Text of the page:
Ryan Holeywell is a staff writer at GOVERNING.E-mail: firstname.lastname@example.org
Arizona could drastically change the way its voters choose elected officials by throwing away the traditional primary system in a move that threatens the power and influence of the state’s political parties.
On Election Day, Arizonans will decide the fate of Proposition 121, which would create a “top-two” primary system.
Instead of candidates being chose from traditional party primaries, all the candidates in a race – regardless of party affiliation, or lack thereof – would appear on a single ballot. The top-two vote getters would advance to a general election. Similar systems have been adopted in recent years in California and Washington.
Supporters say that the reform will allow elected officials to take positions that are in the best-interest of their districts, without fear of consequences from political parties that put them in office. They say it will also have a moderating impact on politicians by making the party bases less influential and instead bringing power to the broader electorate. As one author put it succinctly, top-two primaries have the potential to reduce the “jackass quotient” of an elected body.
In Arizona, the push for a top-two primary is being led by Paul Johnson, a former Phoenix mayor and unsuccessful gubernatorial candidate. He says independents are the fastest growing cadre of voters in the state, yet they still have a diminished role in the political process since so many legislative districts have been gerrymandered so that they’re “safe” for one party or the other in the general election. Essentially, the real contest is in the primary, where candidates are accountable to their party base and not their constituents at-large.
“At the end of the day, elected officials are generally a reflection of the people who vote for them,” Johnson says. “If you create an incentive system for them to be re-elected that says ‘you’ll never have to talk to Democrats or Republicans or Independents,' don’t be surprised when they’re more extreme.”
That creates a system where politicians advance policies that please the party faithful but don't reflect the wishes of the electorate as a whole. A perfect example of that, Johnson says, is the state’s controversial immigration law, which he considers an attempt to pander to a conservative base.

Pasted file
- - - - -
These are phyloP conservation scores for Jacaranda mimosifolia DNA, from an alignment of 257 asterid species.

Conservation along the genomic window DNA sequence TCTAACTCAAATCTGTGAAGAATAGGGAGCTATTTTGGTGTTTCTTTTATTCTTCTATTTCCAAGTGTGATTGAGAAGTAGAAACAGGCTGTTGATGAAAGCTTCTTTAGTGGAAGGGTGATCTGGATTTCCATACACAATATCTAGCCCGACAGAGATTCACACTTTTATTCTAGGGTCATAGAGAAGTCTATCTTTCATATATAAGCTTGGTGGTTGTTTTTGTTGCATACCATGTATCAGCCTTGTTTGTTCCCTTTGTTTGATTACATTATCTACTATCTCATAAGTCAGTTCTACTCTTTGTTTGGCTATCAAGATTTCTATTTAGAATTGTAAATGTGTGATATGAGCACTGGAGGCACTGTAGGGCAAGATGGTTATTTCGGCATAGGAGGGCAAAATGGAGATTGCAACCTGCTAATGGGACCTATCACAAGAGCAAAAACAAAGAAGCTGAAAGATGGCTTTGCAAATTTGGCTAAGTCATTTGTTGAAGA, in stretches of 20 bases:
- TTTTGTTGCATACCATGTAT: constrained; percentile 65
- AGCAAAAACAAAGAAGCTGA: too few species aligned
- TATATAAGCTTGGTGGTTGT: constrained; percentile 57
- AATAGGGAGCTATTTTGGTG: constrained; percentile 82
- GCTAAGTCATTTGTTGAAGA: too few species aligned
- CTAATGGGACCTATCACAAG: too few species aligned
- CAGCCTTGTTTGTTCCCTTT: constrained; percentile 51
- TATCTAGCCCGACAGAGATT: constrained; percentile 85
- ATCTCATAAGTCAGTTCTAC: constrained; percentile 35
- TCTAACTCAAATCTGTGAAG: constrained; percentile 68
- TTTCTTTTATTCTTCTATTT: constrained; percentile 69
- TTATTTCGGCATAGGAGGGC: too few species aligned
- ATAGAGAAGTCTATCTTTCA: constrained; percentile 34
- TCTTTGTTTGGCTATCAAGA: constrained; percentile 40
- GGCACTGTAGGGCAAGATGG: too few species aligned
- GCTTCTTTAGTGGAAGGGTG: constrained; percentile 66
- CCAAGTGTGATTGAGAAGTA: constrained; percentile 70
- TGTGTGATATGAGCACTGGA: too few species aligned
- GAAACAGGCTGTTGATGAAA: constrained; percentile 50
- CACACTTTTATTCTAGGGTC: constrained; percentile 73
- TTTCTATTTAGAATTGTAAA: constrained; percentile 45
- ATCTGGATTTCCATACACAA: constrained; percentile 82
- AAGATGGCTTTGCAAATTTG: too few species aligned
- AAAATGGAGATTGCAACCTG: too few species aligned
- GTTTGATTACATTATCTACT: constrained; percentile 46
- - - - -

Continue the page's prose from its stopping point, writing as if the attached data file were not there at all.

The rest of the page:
After the law passed, Russell Pearce, the Republican state senator who was its sponsor became the first legislator in state history to be removed from office when he lost a recall election. A Republican seen as more moderate took his job.
Johnson says just like the existing system promotes extremism, reform would have a moderating impact on politicians. He and other supporters of top-two primaries argue that with candidates accountable to the electorate at-large – not just their party base – they’ll have to take more reasonable, measured positions.
“Through no organized effort, somewhere near 40 percent of the public has left the two parties and registered as ‘other,’” Johnson says. “That’s a sign of a mass movement. They’re not happy. They don’t believe the existing two-party system is working.”
But critics of the plan -- including the governor -- have adamantly defended the status quo. Gov. Jan Brewer has called Johnson's proposal “an attack on our election process itself.”
Critics say the move would reduce voter choice, since in some cases, a general election could actually have two candidates from the same party.
They also warn that the candidates in the general election might not represent the views of a district. For example, a heavily conservative area could have many Republican candidates and just two Democrats in a primary. Hypothetically, those Republican candidates could split the vote, leading to a runoff consisting of just Democrats, even if Republicans in the aggregate had more votes.
The change would affect all federal, state, county and local elections – except for the president and vice president – starting in 2014. Politicians running in the open primaries could declare themselves as members of any political party – or no political party – in a move that also threatens traditional power bases.
Critics of the plan say that aspect is especially troubling, since it would become difficult to know who’s truly a Republican or Democrat. They also suggest that the reforms attempt to solve a problem that doesn't exist, since independents can vote in party primaries.
Tim Sifert, a spokesman for the state Republican party, says that if the system is implemented, it's unclear how the parties would respond. Sifert says Republicans could create a closed caucus to select the candidate it will back, but that would be less transparent than the primaries, and it's a situation the party wants to avoid.
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